9 PM Daily Current Affairs Brief – February 22, 2021

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Here is our 9pm current affairs brief for you today

About 9 PM Brief- With the 9 PM Daily Current affairs for UPSC brief we intend to simplify the newspaper reading experience. In 9PM briefs, we provide our reader with a summary of all the important articles and editorials from three important newspapers namely The Hindu, Indian Express, and Livemint. This will provide you with analysis, broad coverage, and factual information from a Mains examination point of view.

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Clean energy is the key to COVID-19 recovery

Source- The Hindu

Syllabus- GS 3 – Investment models.

Synopsis – United Nations Economic and Social Commission for Asia and the Pacific (ESCAP) report shows that energy demand reductions have mainly impacted fossil fuels. But Renewable energy development continued to grow throughout 2020. This shows that clean energy is key to the COVID-19 recovery, not fossil fuels.


UN-ESCAP released the Regional Trends Report, 2021. The report titled ‘shaping a sustainable energy future in Asia and the Pacific – A greener, more resilient and inclusive energy system’. The report examines the ambitions and progress of ESCAP member states in achieving sustainable energy goals.

Importance of continuous energy supply during the pandemic-

  1. Hospitals and healthcare facilities require continuous energy supply to function 24X7.
  2. Allowing work from home, distance learning and communication of essential health information status all required uninterrupted power.
  3. Support for cold chain systems and logistics also need an uninterrupted power supply. This is essential for the proper transportation, distribution and storage of the Covid-19 vaccine.

How to make society more resilient to future crises such as COVID-19?

  1. Governments should make meaningful progress on SDGs. The government can achieve this by addressing the systemic issues that made societies more vulnerable to COVID-19. Such as addressing issues in health, decent work, poverty and socio-economic inequalities,
  2. Fiscal stimulus packages focused on investments that support SDGs. This can be achieved by not investing in industries such as fossil fuels. At the same time focusing more on renewable energy and energy efficiency projects is required. This will create industries that are resilient to crisis.

What are the advantages of promoting clean energy?

  1. Clean energy will create more jobs. Evidence suggests that clean energy will create more jobs than fossil fuel projects for similar investments. For example, an increase in spending on clean cooking and electricity access will enhance economic activities in rural areas. Further, it will improve the health and well-being of women and children.
  2. Low-carbon infrastructure and technologies reduce global warming. This will take a step closer towards achieving ambitious climate pledges, and the Paris Climate deal.
    It is also important to note that several countries have announced the carbon neutrality targets.


COVID-19 crisis has shown that we can restrict fossil fuels and can be more adaptive and resilient. But we should not waste the opportunities given by the crisis to phase out fossil fuels.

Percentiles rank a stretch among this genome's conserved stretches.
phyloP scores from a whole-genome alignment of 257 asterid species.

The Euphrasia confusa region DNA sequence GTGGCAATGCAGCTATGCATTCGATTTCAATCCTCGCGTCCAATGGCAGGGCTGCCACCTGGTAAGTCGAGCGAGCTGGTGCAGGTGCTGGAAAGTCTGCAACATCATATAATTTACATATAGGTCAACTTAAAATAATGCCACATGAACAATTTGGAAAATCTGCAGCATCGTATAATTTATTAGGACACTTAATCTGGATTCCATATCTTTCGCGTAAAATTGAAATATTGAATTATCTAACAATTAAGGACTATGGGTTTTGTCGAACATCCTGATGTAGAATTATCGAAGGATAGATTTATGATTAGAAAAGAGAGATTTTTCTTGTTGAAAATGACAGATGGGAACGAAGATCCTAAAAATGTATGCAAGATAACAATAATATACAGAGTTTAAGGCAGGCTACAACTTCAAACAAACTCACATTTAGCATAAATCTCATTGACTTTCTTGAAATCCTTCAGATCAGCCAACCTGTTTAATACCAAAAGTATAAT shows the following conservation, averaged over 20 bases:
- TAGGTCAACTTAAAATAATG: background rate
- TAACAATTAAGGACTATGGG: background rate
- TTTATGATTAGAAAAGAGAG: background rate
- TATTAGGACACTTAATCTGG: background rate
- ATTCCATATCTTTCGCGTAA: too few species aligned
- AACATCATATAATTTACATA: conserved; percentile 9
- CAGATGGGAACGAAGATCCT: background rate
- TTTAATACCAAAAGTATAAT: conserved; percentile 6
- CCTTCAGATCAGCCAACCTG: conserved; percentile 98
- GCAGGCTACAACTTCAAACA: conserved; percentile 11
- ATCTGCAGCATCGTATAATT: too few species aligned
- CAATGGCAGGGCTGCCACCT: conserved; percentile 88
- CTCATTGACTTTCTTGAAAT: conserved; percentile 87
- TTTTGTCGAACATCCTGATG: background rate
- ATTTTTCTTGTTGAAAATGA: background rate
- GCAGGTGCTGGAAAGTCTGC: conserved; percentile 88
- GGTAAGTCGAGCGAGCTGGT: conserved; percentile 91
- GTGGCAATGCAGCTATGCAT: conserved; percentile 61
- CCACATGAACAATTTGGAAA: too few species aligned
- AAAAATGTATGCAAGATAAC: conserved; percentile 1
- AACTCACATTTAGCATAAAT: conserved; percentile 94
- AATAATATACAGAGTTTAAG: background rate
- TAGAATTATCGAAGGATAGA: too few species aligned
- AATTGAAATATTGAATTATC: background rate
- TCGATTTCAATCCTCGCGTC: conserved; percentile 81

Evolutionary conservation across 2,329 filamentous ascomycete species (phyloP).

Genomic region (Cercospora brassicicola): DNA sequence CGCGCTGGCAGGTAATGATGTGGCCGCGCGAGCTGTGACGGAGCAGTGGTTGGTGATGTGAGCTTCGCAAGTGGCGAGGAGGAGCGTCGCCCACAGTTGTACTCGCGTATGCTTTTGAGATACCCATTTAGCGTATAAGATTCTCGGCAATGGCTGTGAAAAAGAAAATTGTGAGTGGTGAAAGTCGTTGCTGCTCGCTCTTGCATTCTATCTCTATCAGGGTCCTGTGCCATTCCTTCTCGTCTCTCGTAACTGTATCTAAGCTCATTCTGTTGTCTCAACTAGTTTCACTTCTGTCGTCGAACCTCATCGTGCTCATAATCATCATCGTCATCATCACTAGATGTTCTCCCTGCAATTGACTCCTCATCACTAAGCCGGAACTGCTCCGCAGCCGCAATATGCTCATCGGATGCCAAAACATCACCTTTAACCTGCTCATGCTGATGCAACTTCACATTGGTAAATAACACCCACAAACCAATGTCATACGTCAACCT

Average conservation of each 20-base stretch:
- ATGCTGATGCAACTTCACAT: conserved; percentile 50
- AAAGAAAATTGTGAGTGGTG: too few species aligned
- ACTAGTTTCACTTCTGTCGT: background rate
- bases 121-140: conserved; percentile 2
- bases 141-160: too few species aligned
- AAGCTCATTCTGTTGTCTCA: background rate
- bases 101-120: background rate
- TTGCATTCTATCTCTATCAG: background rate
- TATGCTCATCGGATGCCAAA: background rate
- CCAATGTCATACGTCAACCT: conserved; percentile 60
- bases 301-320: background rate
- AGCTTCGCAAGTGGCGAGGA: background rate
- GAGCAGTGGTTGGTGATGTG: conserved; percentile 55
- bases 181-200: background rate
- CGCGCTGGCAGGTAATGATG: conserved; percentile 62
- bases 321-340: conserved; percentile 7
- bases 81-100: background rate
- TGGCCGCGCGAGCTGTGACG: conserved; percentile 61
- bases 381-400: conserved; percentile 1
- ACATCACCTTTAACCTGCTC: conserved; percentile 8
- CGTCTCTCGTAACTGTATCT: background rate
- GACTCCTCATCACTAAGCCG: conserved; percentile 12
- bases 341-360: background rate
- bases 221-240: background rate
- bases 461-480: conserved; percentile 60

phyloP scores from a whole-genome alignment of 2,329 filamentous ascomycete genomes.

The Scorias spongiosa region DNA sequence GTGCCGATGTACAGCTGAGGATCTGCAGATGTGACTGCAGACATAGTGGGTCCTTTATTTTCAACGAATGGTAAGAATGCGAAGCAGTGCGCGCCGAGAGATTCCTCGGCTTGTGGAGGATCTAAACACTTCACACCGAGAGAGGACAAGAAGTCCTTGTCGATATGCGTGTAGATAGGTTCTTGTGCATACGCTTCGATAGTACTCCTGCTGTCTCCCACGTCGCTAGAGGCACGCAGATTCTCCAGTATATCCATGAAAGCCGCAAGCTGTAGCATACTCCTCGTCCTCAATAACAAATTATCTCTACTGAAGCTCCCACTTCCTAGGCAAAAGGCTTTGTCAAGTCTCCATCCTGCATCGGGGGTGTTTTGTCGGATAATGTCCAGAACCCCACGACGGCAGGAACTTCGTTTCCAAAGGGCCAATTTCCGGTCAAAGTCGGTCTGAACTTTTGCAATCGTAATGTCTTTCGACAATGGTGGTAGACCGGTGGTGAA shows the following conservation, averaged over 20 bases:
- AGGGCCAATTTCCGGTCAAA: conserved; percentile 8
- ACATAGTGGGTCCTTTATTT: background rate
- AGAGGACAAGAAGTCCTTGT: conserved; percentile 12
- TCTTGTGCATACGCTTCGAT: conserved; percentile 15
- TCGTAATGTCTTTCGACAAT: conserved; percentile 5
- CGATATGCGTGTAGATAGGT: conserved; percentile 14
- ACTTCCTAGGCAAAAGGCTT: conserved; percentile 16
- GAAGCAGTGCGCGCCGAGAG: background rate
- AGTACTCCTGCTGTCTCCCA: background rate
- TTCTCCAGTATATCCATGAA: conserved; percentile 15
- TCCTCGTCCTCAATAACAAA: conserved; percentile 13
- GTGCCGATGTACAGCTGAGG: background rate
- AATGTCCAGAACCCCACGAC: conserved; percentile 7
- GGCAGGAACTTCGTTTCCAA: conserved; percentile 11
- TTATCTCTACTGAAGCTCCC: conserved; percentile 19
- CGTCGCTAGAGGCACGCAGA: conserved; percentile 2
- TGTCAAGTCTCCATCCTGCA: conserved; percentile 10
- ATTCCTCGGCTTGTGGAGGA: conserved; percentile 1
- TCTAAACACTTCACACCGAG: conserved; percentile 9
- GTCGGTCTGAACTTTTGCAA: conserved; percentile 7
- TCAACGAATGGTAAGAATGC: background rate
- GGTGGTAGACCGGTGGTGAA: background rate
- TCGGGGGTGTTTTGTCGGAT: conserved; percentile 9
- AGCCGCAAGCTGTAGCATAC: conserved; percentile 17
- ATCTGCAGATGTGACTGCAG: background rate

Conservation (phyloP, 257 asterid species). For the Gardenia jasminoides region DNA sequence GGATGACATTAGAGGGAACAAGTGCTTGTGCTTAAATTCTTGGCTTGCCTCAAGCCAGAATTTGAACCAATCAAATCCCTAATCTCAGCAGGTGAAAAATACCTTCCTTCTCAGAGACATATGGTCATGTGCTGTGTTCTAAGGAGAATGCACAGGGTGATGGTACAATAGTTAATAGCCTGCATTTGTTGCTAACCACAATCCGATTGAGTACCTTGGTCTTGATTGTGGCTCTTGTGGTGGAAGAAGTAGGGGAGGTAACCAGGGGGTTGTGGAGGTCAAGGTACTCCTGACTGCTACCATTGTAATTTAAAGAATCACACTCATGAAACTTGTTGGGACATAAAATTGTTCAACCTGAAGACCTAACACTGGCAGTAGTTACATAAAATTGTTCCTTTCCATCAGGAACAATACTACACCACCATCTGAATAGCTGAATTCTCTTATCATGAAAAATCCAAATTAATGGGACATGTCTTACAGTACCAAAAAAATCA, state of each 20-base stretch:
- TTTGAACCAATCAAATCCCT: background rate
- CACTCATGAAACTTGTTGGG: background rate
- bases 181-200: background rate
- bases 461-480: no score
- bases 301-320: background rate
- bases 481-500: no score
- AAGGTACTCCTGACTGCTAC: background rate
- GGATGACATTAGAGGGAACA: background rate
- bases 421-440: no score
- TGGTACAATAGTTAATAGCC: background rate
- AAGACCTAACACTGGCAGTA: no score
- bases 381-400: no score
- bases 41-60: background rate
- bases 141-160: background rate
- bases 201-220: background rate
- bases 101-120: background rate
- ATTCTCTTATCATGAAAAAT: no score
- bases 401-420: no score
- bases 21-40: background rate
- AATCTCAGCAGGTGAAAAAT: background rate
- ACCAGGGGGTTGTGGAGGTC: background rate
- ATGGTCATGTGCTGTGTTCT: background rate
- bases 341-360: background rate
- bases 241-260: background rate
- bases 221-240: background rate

Impacts of School Closures and way forward

Source: The Hindu

Syllabus: GS 2: Government Policies and Interventions for Development in various sectors and Issues arising out of their Design and Implementation.

Synopsis: Policies to deliver education during COVID-led school closures has increased the disparities. Disparities need to be rectified by suitable policy measures to deliver universal education to all.


  • Lockdown measures to contain COVID spread has forced the government to resort to school closures.
  • The governments tried to address the situation by giving a push to the digital distance learning method.
  • However, studies indicate that the initiative failed to take into account existing divides such as spatial, digital, gender and class.
  • The digital learning methods widened the digital divide between the rich and the poor and the urban and rural areas.

What were the steps taken by the government?

  • The government used various means such as text/video/audio content through SMS, WhatsApp, radio and TV programmes to reach out to students and engage them.
  • Further, the Union Ministry of Human Resource Development in March 2020 started sharing the following free e-learning platforms.
1.Diksha portal: It contains e-learning content aligned to the curriculum
2. e-Pathshala: It is an app by the National Council of Educational Research and Training for Classes 1 to 12 in multiple languages
3. SWAYAM:  It consists of 1,900 complete courses including teaching videos, computer weekly assignments, examinations and credit transfers, aimed both at school (Classes 1 to 12) and higher education.
4. SWAYAM Prabha: It is a group of 32 direct to home channels devoted to the telecasting of educational programmes

What are the issues concerning the use of digital distance learning method?

The attempts at initiating a rapid transition to digital learning following the pandemic have many lessons,

  1. First, according to a recent UNICEF report, the massive school closures exposed the uneven distribution of technology required for remote learning. It reduced the chances of social and economic mobility through education.
  2. Second, it also disrupted the significant school programmes that resulted in high enrollment as well as regular attendance. (The mid-day meal scheme, the school health Programme and pre-matric scholarships to girl children).